You can find Maritime Monday #1 here.
For those who need a primer, go see Romancing the Road who answers "What's a Merchant Marine?"
This Weeks Photo:
This Week's photo is from the website of Danish Shipping Company Rederiet M.H. Simonsen.
Rederiet M.H. Simonsen is a family owned shipping company operating 7 tankers ranging from 2.000 dwt to 4.500dwt. Our ships are primarily engaged in 2 segments of the north european small tanker market. The majority of the vessels are employed in the transportation of vegetable oils, fats, molasses, waxes, uan and other FOSFA acceptable products. Two units of our fleet MT ORAKOTA and MT ORATECA are futher more dedicated as foodgrade carriers and adheres to the stringiest requirements in our industry. Our latest newbuilding MT ORAHOPE is presently employed on timecharter in the clean petroleum trade. All our tankers are operated by Simonsen CharteringApS. - Profile
Click on the photo to go to their gallery titled 'Ships at Work'.
This Weeks Items:
Eagle Speak has what the GAO's report on the LNG Terror Threat really said.
Reuters has Mauritania's and Spain's shameful promise not to assist migrants in distress at sea again.
M & C has the deaths of 9 illegal migrants during an attempt to reach Greece via Turkey.
Sailors, Mariners & Warriors League has the rescue of the crew of the AFRODITI S off Greece by the British Frigate HMS MONMOUTH.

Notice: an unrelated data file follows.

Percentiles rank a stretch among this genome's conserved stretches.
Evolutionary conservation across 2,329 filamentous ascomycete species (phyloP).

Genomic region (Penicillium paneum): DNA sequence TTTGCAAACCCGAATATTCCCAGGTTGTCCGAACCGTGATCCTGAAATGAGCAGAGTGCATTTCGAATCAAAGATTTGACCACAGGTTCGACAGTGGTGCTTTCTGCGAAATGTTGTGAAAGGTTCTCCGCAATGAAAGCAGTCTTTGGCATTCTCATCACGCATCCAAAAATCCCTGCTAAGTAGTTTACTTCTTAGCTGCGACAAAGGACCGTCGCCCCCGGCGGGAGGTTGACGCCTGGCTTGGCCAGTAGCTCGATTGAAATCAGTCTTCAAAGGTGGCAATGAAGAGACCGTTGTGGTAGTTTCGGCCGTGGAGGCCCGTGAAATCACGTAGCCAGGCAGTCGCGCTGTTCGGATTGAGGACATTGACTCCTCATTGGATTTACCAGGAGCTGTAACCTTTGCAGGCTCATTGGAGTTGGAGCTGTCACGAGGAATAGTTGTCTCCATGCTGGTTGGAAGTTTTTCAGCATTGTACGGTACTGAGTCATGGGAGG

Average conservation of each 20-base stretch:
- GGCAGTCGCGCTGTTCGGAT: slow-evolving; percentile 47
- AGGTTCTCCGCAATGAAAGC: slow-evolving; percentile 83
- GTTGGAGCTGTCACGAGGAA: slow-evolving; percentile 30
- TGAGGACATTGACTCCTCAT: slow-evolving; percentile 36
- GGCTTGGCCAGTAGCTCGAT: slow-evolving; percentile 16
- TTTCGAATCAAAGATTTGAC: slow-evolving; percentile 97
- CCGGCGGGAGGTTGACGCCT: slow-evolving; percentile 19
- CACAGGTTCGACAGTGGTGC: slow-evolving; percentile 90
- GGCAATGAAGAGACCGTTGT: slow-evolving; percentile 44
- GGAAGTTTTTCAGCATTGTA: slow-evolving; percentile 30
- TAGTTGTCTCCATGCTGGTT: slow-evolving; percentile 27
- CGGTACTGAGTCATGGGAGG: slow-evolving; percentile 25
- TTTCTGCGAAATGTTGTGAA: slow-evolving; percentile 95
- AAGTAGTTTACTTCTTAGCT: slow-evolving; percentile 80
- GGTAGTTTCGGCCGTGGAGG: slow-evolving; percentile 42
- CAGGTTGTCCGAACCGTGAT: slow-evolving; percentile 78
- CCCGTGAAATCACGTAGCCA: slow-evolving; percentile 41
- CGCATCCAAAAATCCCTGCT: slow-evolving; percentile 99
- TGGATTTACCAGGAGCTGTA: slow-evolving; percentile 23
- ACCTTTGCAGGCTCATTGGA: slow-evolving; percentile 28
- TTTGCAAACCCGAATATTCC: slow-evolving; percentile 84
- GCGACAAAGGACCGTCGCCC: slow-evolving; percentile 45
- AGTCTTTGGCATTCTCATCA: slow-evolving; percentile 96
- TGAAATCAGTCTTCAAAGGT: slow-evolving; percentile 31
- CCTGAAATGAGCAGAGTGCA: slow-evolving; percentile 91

Dana Stabenow reports from aboard the US Coast Guard Cutter MUNRO.
Tims Times has photos of Norwegian Fjords. Be sure to read the post as well!
IOL (South Africa) has the story of a Swedish couple whose goods were looted from the wreck of the MSC NAPOLI and their long wait for the return of their goods from those who pilfered their container.
Ocean Navigator Blog has news of the return of the Capn' Navigation Program.
Marex Newsletter has a Security Alert from Tactical Defense Concepts (TDC) concerning the use of ships as weapons. (I have yet to find any more information on this TDC story from last August: Suspected Jihadist Targets US Merchant Vessel)
The Torch (Canada) has "Subs and Arctic sovereignty". Seems that American and British subs spend more time under Arctic Ice than Canada does on the surface, which complicates their claim the area is theirs and not international waters.
The Pilot Boat makes a good point with his photo 'The ship and the sun'.
EU Referendum has an update on the European Union's Galileo (GPS) Satellite Navigation System's growing problems. I agree that this project is probably going to be abandoned. That is, unless they can convince the US to charge a fee for users of their GPS system, or perhaps tax the hell out of GPS users in Europe. (One plan was to use Galileo to track car usage in Europe in order to tax by the Kilometer/mile.)
Road - Satellite navigation will help regulate road use and minimise traffic jams. If all vehicles are fitted with a navigation satellite receiver and a data transmitter, their position can be relayed automatically every few seconds to a central station. This information can then be used in a number of ways to control road usage. It could, [note: will] for example, be used to charge motorists for using a stretch of road, to restrict access to congested roads, or to inform drivers of congestion and suggest alternative, quieter routes. - European Space Agency
I wonder if they are purchasing carbon offsets for this program to make it 'carbon neutral'? Nothing like damaging the environment to install a navigation system where one already exists, all in an attempt to limit global warming due to transportation.